• road trips
• street poetry
• illustrations of political and social issues
• light-weight conceptual art
• the inoffensively and classically stylish
• the outputs of the persistent and charming
• the cheap stuff that contemporary art curators
and collectors aren’t interested in, and
• the downright over-produced
Other participants — among them Vince Aletti and Peter Galassi — responded more cautiously to the symposium's motivating question, but controversy is more fun, so let's run with Charlotte Cotton ….
Another of the participants, Philip-Lorca diCorcia suggests that the real question is not "is photograpy over" but rather should be "is art over"? But it seems to me that Cotton's "super-tired litany" gets closer to the heart of the matter with its implicit though tactfully understated suggestion that the real issue is whether curating is over (since the "super tired litany" of the "national and regional collections" can only be a litany of their curators).
And in fact Cotton comes right out and (almost) says it:
It's about time for photography as a culturally institutionalised, ghettoised, and, frankly, dull and acquiesent, photo-art-market-serving "discipline" to be over.
What is stake here, materially speaking, is neither "art" nor "photography" but rather the market value of one kind of portable decorative wall-hanging: namely the photographic print (other kinds of portable decorative wall-hangings include tapestries, paintings, drawings, engravings, etchings, lithographs, silkscreens, and so on — and, yes, I include both Monet and Marimekko in this category, and moreover include them as peers).
Is the photographic print "over"?
There's nothing like the prints that Atget himself made — or I think so, anyway — they're just "magic." Or are they?
Goethe says somewhere that once a work of art has achieved some level of historical recognition it becomes impossible to judge it as a work of art: our awe of its status precludes our being able to respond to it directly for what it is — or was.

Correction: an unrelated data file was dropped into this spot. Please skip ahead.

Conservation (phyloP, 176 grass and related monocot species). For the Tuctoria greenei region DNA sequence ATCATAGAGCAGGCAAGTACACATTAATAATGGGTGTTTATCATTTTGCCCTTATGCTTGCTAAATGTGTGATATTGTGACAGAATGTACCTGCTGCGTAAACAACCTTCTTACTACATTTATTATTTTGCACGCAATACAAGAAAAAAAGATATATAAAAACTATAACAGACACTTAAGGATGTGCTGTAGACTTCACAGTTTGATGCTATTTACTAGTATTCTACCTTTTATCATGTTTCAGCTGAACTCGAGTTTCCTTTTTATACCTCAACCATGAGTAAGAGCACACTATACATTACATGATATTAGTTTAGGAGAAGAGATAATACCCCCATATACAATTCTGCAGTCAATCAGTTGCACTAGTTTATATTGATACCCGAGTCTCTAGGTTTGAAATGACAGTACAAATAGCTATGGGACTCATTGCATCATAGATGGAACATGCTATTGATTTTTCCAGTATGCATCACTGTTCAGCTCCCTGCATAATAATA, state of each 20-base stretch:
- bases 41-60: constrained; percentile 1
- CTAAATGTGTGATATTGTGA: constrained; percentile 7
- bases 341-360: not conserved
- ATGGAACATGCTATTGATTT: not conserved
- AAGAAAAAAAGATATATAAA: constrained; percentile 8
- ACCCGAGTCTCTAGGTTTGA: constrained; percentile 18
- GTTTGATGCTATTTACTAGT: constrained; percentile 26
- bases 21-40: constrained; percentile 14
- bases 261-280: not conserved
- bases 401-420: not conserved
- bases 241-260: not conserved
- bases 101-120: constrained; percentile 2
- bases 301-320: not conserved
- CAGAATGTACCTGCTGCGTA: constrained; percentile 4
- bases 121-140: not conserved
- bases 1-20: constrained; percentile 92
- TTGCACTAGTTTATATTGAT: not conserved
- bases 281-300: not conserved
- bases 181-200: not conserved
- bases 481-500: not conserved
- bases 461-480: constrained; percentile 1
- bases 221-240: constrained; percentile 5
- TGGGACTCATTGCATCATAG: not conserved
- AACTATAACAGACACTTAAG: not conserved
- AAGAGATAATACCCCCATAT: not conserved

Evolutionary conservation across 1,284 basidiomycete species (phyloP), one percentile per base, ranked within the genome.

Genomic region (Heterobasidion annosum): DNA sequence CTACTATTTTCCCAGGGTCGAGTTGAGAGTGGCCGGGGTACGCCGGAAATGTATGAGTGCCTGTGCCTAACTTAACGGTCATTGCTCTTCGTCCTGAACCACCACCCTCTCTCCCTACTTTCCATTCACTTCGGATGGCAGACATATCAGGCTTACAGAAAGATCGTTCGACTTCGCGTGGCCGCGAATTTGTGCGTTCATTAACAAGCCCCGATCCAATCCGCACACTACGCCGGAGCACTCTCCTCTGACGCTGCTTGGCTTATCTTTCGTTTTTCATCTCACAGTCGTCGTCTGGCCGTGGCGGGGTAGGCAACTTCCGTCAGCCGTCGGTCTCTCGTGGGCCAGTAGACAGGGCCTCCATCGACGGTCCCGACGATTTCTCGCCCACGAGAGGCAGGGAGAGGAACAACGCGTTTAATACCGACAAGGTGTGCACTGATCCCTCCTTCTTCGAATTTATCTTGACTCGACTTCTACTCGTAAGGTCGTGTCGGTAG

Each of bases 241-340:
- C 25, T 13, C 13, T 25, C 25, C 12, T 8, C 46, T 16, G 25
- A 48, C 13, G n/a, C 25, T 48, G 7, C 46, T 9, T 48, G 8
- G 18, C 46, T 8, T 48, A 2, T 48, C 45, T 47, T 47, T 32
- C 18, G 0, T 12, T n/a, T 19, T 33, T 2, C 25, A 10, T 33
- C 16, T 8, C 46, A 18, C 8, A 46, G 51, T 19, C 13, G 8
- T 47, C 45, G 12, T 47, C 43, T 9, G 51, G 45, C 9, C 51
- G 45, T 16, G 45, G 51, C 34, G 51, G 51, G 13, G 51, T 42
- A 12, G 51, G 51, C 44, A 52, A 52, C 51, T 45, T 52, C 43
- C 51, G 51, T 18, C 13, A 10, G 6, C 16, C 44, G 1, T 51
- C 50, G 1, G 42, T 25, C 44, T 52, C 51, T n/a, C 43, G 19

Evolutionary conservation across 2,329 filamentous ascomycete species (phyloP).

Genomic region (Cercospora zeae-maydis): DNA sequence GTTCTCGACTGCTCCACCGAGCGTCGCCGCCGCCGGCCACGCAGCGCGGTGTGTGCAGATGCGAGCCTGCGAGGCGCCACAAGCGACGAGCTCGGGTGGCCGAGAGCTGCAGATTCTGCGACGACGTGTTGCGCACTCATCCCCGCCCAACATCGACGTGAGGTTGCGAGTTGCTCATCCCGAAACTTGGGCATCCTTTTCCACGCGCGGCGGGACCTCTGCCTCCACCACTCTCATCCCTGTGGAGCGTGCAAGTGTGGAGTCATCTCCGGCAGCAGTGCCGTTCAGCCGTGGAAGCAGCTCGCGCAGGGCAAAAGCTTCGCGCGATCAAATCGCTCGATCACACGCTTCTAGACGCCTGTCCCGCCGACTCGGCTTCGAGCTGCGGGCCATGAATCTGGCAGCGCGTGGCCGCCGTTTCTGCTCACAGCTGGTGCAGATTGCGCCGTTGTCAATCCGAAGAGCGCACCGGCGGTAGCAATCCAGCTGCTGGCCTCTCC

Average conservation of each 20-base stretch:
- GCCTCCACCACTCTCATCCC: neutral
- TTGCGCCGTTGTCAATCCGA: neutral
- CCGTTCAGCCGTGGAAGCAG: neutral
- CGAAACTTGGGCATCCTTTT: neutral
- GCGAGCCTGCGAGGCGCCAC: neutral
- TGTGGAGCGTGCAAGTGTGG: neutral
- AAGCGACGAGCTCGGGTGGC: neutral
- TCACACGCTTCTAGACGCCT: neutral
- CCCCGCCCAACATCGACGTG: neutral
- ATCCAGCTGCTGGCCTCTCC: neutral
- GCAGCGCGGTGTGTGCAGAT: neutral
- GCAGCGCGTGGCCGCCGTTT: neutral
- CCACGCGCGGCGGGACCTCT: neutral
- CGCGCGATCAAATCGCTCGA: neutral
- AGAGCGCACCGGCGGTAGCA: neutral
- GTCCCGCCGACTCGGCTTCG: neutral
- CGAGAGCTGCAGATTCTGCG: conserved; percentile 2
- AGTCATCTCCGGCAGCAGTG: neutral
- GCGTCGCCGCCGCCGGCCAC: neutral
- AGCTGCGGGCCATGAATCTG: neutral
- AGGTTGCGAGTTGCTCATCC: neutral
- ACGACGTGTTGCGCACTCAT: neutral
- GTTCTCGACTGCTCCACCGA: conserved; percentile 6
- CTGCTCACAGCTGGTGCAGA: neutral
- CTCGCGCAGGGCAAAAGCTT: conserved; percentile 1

One might go further, drawing on Schiller but going "too far" — or at least further than he went (and why not? going "too far" is always, at least in these contexts, more fun than not going far enough).
Which would be to say that all poetry, even all art, eventually beomes sentimental, "reflective," in proportion to how well it fares in its subsequent history, at least in the sense that an effort to experience it as it was before "greatness" was bestowed upon requires an effort of reflection on the part of the viewer (or reader or listener) that was unnecessary when it was first made.
And that is subsequently doomed to be no more than a kind of hypothesis that we try to incorporate into our immediate experience, our actual perception of the work.
But I like to think the Atget's are great anyway.
However — they look even better well-displayed on a good monitor, and so does every other photograph that I know of, no matter how much I admire and even love the print. (I know, I know, you don't agree with me about this ….)
So, yes, the photographic print is over, though of course there will remain a market for photographic prints, just as there remains a market for all sorts of antiques that are for the most part valued for reasons other than their immediate use for the purpose(s) for which they were made.
What the digital technologies have done, in this regard, for photography — much more than the printing technologies could ever do for the hand made portable decorative wall hangings — e.g., Vermeer, Vuillard — that are still the mainstay of the world's galleries and museums — is to render meaningless the concept of "the original."
Which is why photographic prints have so little of what Walter Benjamin called — satirically, I believe — "aura" (unless they have a provenance of exceptionally bankable vintage, such as Atget's prints of his own work) and why digitally produced and displayed images have no "aura" at all.
The Benjaminian "aura" of an "original" derives from its monopoly on being itself, from which, in the manner of all monopolies, flows its potential for monopolistic pricing in the market — here as an embodiment of "greatness," "power," "status," "achievement," and all the other hieratic accoutrements of our kind of society and its cultures (not necessarily to imply that there's any other kind available to human animal).
Without which the curator's role in the art-world that is photography must surely evolve into something altogether different from what it has been for the 200 or so years of the museum's existence — and the 100 or so years of photography's presence in the museum — to date.